The good news: The number of households filing for bankruptcy declined last year, according to the federal court system, and Fitch Ratings, a credit rating and financial research company, predicts it will probably decline again this year.

“Reduced interest payments and full employment will take away the incentive for consumers to seek bankruptcy protection,” said Fitch's managing director Michael Dean in a public statement.

The bad news: Six years after the end of the Great Recession, many families are still struggling with debt issues. If you're one of them, and the bills and phone calls just keep coming, could bankruptcy help get back on your feet in the long run?

When someone files for bankruptcy, he is asking a federal judge to cancel some or all of the debts he is unable to pay. If the judge approves, then most or all it will either disappear or be reorganized for easier repayment.

There are downsides, of course, and we’ll get to those. But first, here are three times filing for bankruptcy could actually help your financial future.

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1. You’re in debt way, way over your head

Do you owe more money than you'll ever be able to pay back? According to Equal Justice Wyoming, the state court system's civil legal-aid program, signs you may want to consider bankruptcy include:

  • You can't afford to pay more than the minimum due on a bill
  • You're dipping into your retirement funds
  • You've maxed out most or all of your credit cards
  • You can't even afford to make credit card consolidation payments

Although you may have to surrender some your possessions to pay off your debts, bankruptcy isn't designed to strip you of everything that you own. Instead, it's supposed to give you a “fresh start” with your finances, according to the City Bar Justice Center. You should be able to keep some of your possessions, depending upon your specific case and the state where you live.

2. Your debt is taking an emotional toll

Your peace of mind is just as important as your balance sheet. Signs that you may have an emotional need to consider bankruptcy, according to Equal Justice Wyoming, include:

  • You're afraid of the phone ringing and getting the daily mail makes you nervous
  • Your financial problems are putting stress on your family relationships
  • You peer out the window wondering when a process server or repo person will show up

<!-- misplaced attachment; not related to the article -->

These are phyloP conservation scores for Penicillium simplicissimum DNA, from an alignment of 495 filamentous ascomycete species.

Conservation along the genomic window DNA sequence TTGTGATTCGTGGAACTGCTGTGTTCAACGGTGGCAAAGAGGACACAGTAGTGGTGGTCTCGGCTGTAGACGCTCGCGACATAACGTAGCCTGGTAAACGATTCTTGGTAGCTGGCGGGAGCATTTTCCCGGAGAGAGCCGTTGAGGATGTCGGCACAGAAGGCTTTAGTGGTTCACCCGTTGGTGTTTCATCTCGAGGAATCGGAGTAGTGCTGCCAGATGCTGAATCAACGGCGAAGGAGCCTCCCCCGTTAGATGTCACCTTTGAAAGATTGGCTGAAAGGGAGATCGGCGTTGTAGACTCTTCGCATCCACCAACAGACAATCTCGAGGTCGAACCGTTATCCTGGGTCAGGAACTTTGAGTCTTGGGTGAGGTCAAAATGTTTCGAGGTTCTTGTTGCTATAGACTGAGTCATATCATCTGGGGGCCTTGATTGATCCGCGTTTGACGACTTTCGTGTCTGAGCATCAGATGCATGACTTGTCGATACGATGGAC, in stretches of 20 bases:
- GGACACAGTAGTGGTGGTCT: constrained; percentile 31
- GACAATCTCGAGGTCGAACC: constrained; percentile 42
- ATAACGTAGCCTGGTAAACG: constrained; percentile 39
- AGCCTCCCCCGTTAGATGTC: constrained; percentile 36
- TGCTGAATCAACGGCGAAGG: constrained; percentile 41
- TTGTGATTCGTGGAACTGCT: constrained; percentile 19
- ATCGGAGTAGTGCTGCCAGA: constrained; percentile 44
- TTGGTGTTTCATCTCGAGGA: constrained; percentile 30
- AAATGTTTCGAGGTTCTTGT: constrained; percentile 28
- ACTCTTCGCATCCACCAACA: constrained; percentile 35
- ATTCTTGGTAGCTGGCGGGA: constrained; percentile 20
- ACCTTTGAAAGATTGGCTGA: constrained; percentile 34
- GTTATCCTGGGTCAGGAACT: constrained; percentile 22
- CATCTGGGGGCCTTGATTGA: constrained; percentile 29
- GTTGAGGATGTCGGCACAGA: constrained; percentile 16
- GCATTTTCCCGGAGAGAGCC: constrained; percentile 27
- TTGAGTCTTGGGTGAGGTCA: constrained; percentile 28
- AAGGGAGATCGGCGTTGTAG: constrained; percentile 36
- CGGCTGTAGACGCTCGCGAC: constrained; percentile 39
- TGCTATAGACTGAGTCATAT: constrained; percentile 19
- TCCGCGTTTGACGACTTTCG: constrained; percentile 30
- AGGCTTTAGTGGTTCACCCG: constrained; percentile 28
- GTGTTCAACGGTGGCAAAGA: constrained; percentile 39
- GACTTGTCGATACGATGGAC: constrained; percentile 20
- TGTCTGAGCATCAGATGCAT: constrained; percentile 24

Once you file, most creditors must stop trying to collect debts from you while the case proceeds, according to the federal courts. They cannot sue you, garnish your wages or even call you on the phone to demand payment.

You also won't go to jail because you can't pay your debts, according to the City Bar Justice Center. Creditors might take your property or income, but never your freedom. However, if you have committed a separate crime related to your debt, you can still be arrested and prosecuted for that crime.

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3. You’ve lost control over your finances

According to Wyoming Legal Aid, bankruptcy may be an option when:

  • Creditors are garnishing your paycheck or bank accounts
  • Even the debt consolidation companies won't work with you

One indirect advantage of filing for bankruptcy is that it forces you to consult with trained professionals about how to better manage your finances. The court will require that you undergo two sessions provided by government-approved vendors, according to the Federal Trade Commission:

  • No earlier than 180 days before filing for bankruptcy, attend a credit counseling session with an expert who will discuss alternatives to bankruptcy and help you to develop a personal budget plan.
  • After filing but before the court approves your petition, complete a debtor education course, which normally takes about two hours and teaches you how to better manage your money, credit and budgets.

You can complete both either in person, over the phone or online. You will pay approximately $50 for the credit counseling and perhaps twice as much for the debt education. If you can't afford it, ask the vendors for fee waivers.

The cost of bankruptcy 

Bankruptcy can give you a fresh start, but only if you start with a fresh attitude toward money management. If you incur new debts after going bankrupt, it won't protect you from them. Plus, you can't file for bankruptcy again until a mandatory waiting period expires, which can last up to eight years.

Like any drastic measure, bankruptcy will cost you, on more than one level:

  • There are court filing fees, plus you may want to hire an attorney
  • The bankruptcy goes onto your credit record for up to 10 years
  • Not all debts can be discharged via bankruptcy. You will still owe child support, alimony, fines, taxes and some student loans.

There is no “typical” bankruptcy case, according to Wyoming Legal Aid, which advises that you consult with a bankruptcy professional.

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David Arv Bragi is a freelance journalist and marketing consultant. He has been writing about health and safety issues since the 1990s and currently lives in Portland, Oregon.